SMRs produce anywhere from ten to 300 megawatts, rather than the 1,000 megawatts produced by a typical reactor. Safety features include a natural cooling feature that can continue to function in the absence of external power; which was precisely the problem that was faced in Japan when the 2011 tsunami hit. The SMR also has the advantage of having underground placement of the reactors and spent-fuel storage pools, which provides more security. Smaller reactors would be easier to upgrade quickly, require a permanent workforce, and have better quality controls, just to name a few more advantages.

The Tennessee Valley Authority announced it would be submitting an Early Site Permit Application (ESPA) to the Nuclear Regulatory Commission in May 2016 for potentially siting an SMR at its Clinch River Site in Tennessee. This ESPA would be valid for up to 20 years, and addresses site safety, environmental protection and emergency preparedness associated. TVA has not made a technology selection so this ESPA would be applicable for any of the light-water reactor SMR designs under development in the United States.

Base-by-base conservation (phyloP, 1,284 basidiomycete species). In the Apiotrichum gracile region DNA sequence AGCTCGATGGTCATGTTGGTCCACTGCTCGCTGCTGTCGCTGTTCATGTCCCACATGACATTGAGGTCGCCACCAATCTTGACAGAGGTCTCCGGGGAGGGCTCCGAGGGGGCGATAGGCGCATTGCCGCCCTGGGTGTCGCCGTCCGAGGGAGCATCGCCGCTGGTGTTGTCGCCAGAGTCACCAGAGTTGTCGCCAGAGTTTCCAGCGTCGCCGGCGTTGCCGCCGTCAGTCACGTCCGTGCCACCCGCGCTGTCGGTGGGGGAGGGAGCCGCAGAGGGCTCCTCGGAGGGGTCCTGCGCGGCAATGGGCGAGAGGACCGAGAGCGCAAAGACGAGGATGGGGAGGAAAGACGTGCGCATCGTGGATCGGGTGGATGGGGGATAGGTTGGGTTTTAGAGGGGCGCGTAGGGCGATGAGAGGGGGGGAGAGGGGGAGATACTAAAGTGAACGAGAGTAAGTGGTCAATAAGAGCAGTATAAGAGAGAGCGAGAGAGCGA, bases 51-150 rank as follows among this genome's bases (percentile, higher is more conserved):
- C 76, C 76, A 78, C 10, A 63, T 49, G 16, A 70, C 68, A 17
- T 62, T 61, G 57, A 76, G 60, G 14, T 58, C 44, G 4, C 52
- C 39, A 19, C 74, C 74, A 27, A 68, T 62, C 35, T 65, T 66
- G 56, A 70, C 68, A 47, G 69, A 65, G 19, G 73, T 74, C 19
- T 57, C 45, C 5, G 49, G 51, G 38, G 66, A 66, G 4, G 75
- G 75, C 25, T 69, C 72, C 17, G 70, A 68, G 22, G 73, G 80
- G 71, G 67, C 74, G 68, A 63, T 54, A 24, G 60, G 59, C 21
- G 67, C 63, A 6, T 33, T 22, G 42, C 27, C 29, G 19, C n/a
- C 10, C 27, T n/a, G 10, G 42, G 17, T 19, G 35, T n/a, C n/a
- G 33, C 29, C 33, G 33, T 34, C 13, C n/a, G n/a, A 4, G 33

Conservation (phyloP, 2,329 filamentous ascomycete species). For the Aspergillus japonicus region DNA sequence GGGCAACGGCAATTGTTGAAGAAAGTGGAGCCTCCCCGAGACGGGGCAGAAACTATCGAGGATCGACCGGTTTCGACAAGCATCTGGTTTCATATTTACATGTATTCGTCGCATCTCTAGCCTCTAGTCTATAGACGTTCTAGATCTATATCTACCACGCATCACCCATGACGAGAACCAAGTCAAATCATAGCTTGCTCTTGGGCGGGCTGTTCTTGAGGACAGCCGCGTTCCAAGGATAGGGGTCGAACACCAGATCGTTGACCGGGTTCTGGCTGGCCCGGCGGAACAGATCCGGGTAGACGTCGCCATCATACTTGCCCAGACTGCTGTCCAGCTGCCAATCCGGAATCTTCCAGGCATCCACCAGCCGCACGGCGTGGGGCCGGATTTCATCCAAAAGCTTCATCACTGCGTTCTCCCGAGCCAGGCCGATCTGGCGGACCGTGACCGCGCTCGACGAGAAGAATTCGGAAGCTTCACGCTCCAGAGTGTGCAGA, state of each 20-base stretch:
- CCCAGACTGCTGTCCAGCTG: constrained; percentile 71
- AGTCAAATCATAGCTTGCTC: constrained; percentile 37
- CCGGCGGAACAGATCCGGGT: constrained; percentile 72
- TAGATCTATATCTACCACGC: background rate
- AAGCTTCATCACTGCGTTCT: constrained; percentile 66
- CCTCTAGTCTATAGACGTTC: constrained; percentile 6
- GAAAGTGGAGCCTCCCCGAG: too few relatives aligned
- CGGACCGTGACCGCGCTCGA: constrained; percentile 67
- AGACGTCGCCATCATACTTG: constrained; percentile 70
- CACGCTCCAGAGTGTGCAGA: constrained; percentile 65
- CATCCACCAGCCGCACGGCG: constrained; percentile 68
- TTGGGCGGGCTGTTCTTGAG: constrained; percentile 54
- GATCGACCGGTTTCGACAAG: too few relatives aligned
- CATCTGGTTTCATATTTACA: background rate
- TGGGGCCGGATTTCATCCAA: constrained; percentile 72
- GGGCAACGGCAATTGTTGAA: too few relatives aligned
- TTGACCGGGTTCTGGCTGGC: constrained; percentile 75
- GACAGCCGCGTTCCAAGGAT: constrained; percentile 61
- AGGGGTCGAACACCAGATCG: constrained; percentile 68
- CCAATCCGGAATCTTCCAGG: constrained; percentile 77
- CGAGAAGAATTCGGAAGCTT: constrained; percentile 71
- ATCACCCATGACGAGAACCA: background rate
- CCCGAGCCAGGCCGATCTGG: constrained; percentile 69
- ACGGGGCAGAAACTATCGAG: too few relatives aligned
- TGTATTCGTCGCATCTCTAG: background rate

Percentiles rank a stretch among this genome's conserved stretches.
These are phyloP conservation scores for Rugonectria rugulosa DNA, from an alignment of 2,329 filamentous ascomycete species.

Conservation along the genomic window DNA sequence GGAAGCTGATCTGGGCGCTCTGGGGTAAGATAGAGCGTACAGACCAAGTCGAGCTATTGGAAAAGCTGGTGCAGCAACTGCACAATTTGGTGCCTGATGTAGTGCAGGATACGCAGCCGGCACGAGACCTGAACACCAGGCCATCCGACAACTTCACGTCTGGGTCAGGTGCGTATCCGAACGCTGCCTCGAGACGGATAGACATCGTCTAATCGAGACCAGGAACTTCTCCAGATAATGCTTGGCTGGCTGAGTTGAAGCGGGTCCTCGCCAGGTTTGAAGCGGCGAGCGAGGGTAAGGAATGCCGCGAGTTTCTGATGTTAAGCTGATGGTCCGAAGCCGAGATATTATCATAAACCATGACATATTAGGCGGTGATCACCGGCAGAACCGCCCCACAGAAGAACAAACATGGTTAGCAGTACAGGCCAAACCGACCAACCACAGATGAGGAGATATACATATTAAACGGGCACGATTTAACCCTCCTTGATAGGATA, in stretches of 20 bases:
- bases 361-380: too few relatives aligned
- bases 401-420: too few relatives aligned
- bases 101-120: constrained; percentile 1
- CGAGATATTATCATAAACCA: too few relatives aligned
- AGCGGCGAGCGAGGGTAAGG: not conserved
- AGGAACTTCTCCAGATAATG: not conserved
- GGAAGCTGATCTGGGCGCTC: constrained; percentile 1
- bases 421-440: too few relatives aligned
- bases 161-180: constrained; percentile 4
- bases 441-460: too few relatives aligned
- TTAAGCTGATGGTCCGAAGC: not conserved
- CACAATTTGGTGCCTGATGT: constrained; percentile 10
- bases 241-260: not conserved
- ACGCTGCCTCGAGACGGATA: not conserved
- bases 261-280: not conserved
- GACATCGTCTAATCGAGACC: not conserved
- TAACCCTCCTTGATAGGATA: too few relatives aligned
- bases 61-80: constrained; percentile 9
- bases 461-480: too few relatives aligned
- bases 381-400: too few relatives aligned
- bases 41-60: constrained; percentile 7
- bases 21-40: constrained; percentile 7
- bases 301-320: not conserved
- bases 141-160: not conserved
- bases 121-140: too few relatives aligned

The US Department of Energy report on their website regarding TVA:

  • A five-year Interagency Agreement (IA) with TVA to support an Early Site Permit application and its review by the Nuclear Regulatory Commission, and later, a combined Construction and Operating License Application (COLA). This agreement was finalized in July 2015. More on the siting of this project here.